Nearly 477 million people around the world suffer from some form of hearing loss. This is a serious problem that can have long-term effects on a person's ability to enjoy life, work, and relationships. Fortunately, as medical technology has advanced, it has become possible and affordable for many people to purchase custom-built hearing aids.
However, there are some problems that are common with hearing aids that can lead to them whistling or hissing during use. Read on for the five most common causes of this irritating side effect and how you might go about fixing them.
1. Too high volume
Whistling, hissing and other background noises can be signs that the gain is set too high. This is especially true among people who have had their hearing loss for some time and are used to overcoming background noise all the time.
All hearing aids have some degree of built-in volume control. However, users are often not aware that it exists or how to use it properly. If you notice whistling and hissing when you turn up the volume too much, ask your audiologist or hearing aid retailer what you can do to make sure that this doesn't cause problems for you in the future.
2. Poor fit
If you are experiencing whistling and hissing, it may be due to a poor fit of the hearing aid. If your audiogram shows that you have some degree of hearing loss in the higher frequencies, it is very important to pay close attention to how the hearing aid sounds.
If it seems that there is too much whistling or hissing, you will need to work with your audiologist or hearing aid retailer to get a better fit. It is also possible that your audiologist can recommend different models for you from which to choose if this is the case.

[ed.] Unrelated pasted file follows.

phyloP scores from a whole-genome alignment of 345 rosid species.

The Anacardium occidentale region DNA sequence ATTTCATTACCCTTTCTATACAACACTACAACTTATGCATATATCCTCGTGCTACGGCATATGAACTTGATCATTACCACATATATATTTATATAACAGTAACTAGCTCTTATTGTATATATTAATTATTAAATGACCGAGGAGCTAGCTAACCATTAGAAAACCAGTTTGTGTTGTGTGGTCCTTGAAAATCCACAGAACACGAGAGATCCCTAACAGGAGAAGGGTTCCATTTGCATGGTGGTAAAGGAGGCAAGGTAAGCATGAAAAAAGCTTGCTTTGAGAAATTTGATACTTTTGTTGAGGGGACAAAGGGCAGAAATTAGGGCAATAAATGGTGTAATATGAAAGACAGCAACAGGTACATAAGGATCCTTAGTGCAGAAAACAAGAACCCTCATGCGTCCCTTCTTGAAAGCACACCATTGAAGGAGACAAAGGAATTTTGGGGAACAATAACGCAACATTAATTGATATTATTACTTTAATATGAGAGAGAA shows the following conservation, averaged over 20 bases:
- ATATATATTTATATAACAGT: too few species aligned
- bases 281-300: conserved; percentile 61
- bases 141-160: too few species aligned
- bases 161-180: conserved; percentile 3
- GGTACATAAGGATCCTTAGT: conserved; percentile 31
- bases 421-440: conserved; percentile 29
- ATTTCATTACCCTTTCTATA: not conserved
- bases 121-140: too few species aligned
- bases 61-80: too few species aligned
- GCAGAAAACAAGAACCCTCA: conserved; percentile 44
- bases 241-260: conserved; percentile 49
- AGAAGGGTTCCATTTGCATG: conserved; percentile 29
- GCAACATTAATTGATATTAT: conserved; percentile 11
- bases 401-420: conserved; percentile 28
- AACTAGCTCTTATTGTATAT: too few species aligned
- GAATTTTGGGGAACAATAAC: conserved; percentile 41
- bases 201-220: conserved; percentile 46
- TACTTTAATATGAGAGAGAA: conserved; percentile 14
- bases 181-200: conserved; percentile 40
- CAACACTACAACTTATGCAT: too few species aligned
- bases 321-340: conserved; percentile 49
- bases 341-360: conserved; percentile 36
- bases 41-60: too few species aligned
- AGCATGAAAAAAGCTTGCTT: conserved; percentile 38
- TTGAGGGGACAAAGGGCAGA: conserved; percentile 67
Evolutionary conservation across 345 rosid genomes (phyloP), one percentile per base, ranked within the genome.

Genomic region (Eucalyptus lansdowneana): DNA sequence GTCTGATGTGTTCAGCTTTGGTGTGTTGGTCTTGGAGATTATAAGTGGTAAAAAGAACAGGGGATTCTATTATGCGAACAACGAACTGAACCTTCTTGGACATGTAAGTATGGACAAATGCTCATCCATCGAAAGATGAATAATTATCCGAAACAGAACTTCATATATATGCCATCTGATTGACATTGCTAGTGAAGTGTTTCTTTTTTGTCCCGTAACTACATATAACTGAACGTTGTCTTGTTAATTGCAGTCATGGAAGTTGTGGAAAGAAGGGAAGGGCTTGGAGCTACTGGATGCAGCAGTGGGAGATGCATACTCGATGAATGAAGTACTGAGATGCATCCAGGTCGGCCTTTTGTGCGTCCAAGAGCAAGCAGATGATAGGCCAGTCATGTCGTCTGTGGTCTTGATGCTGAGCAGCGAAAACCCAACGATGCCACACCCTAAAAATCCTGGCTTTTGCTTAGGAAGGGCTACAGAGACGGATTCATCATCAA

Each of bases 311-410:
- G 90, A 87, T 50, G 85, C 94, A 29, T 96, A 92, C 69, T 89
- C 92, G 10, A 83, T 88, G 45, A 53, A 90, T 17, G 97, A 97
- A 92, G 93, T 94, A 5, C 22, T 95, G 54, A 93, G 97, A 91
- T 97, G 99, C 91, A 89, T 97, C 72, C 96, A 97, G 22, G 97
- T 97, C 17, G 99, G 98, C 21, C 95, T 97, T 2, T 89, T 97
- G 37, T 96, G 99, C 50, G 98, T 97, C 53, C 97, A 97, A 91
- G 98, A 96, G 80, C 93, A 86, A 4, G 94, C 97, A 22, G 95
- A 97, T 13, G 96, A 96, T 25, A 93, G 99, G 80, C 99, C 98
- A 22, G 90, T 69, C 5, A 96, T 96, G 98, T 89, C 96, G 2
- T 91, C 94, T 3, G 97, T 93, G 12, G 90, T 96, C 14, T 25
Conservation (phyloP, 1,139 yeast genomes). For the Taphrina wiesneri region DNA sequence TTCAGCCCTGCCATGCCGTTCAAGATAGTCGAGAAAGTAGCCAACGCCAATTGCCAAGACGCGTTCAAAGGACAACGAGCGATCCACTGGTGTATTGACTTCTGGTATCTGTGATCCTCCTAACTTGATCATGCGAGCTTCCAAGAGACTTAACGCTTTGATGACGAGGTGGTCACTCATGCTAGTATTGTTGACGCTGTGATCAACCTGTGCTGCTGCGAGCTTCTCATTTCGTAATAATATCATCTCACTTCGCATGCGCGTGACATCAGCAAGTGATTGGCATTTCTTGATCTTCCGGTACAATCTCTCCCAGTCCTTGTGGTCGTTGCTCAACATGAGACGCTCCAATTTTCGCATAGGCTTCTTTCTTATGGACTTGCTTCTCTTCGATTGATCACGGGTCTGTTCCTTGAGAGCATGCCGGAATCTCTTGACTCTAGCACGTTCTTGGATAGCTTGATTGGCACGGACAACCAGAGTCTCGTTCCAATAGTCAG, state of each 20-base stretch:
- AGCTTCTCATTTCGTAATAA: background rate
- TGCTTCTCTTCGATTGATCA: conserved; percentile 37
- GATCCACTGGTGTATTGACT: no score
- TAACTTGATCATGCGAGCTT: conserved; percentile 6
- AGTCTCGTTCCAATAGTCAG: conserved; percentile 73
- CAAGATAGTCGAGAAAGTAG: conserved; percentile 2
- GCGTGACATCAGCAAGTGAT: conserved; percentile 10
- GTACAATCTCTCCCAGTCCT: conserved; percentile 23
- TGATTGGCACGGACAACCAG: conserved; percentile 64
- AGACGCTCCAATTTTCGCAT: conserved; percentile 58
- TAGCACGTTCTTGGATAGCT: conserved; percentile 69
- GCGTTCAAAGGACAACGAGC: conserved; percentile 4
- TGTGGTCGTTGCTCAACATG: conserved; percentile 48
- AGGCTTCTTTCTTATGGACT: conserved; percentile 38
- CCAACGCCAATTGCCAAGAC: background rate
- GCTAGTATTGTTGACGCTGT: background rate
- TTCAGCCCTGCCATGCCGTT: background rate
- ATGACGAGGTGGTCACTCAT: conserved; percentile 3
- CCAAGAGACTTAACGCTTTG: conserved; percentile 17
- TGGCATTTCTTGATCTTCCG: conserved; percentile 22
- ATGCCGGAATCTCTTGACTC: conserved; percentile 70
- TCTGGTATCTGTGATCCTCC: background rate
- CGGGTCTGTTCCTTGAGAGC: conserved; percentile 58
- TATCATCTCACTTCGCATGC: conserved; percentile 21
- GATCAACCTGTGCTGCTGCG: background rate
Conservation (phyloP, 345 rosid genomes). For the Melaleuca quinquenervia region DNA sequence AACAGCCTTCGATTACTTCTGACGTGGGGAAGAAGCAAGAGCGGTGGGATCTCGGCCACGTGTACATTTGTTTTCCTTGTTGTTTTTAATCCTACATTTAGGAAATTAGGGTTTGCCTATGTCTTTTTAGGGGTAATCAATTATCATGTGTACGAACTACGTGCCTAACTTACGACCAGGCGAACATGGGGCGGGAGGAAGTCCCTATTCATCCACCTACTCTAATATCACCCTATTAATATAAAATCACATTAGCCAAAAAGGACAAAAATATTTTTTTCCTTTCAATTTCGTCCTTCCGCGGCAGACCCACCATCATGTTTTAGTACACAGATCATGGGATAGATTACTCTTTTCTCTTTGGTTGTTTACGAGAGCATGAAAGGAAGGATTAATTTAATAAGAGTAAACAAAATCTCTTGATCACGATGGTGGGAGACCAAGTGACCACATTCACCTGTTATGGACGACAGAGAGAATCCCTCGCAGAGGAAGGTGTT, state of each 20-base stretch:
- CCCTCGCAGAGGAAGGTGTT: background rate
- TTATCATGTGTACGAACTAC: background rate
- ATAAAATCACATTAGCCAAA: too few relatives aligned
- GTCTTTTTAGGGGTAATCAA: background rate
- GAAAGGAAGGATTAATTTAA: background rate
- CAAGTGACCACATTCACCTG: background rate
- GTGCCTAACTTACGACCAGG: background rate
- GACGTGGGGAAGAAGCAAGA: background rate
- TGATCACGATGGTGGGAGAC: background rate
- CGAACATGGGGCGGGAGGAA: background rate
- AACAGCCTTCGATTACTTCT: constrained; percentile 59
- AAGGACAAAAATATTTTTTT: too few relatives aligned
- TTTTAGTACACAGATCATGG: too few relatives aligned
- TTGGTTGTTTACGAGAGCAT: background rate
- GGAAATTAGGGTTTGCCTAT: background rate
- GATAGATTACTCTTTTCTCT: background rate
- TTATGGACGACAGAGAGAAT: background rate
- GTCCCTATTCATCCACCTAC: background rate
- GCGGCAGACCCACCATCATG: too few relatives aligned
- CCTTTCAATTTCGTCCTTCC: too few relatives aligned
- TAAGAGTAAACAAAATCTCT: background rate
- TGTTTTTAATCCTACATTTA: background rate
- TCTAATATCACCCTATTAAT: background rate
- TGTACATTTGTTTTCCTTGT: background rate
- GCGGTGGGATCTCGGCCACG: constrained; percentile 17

3. Too much wax or debris in the ear canal
Hearing aids are generally placed inside of the ear canal instead of directly into the eardrum. This means that wax and debris can get into the ear canal and block it. A common cause of this problem is the use of earwax softeners, which can accumulate in the ear canal over time. It is vital to remove as much wax as possible from your ears with a proper cleaning regimen that does not include a wax softener.
4. Displaced microphone
In some cases, a whistling sound can be caused by a misplaced microphone. This can be especially true if earwax is getting into the hearing aid. If you are experiencing a whistling or hissing sound that seems to emanate from the back of your ear, your microphone may have gotten dislodged from its proper place inside your ear canal. In most cases, this problem can be fixed simply by removing and reinserting the hearing aid properly.
5. Broken tubing
If the tubing that connects your hearing aid to your ear canal is broken, it can lead to a whistling sound. In many cases, all you may need to do is clean up the wax and debris in your ear canal. However, if this doesn't fix the problem, you may need to have your hearing aids cleaned by your audiologist or hearing aid provider.
To learn more about whistling and hissing in hearing aids and how you might go about preventing them from occurring, contact your audiologist or hearing aid provider.